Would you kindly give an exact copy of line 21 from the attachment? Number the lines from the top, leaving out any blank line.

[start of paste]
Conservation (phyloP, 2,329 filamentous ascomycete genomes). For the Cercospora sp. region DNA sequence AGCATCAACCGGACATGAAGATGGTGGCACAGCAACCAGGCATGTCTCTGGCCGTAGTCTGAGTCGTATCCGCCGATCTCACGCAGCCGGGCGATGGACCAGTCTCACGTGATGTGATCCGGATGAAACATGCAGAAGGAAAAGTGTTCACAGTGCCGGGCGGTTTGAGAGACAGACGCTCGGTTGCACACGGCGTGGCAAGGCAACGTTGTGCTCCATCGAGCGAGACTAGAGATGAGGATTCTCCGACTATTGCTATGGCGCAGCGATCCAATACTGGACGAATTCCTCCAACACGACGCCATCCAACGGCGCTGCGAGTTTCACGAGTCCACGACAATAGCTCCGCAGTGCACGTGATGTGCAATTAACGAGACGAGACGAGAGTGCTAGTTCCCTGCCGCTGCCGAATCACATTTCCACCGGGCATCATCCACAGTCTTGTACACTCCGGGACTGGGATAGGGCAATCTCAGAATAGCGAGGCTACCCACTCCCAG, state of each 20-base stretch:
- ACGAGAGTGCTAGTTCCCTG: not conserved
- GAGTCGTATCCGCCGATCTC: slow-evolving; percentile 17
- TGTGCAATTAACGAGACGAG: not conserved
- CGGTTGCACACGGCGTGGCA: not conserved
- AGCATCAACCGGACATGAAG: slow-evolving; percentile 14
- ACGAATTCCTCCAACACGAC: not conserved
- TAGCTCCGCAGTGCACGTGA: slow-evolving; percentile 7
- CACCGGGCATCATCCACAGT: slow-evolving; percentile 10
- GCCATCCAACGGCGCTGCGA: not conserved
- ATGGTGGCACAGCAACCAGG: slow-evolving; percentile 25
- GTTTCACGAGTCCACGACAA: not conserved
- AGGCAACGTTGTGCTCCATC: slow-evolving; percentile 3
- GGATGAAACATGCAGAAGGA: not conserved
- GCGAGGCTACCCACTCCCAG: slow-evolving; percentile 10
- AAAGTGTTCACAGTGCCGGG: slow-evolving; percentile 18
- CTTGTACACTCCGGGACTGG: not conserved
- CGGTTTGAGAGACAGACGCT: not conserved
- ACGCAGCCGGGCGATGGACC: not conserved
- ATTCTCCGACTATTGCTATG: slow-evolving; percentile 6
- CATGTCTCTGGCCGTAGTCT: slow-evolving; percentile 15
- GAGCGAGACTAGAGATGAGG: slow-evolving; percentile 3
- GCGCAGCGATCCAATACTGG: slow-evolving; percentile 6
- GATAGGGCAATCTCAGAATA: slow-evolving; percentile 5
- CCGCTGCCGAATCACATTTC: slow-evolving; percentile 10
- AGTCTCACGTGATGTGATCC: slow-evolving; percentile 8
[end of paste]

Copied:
- CATGTCTCTGGCCGTAGTCT: slow-evolving; percentile 15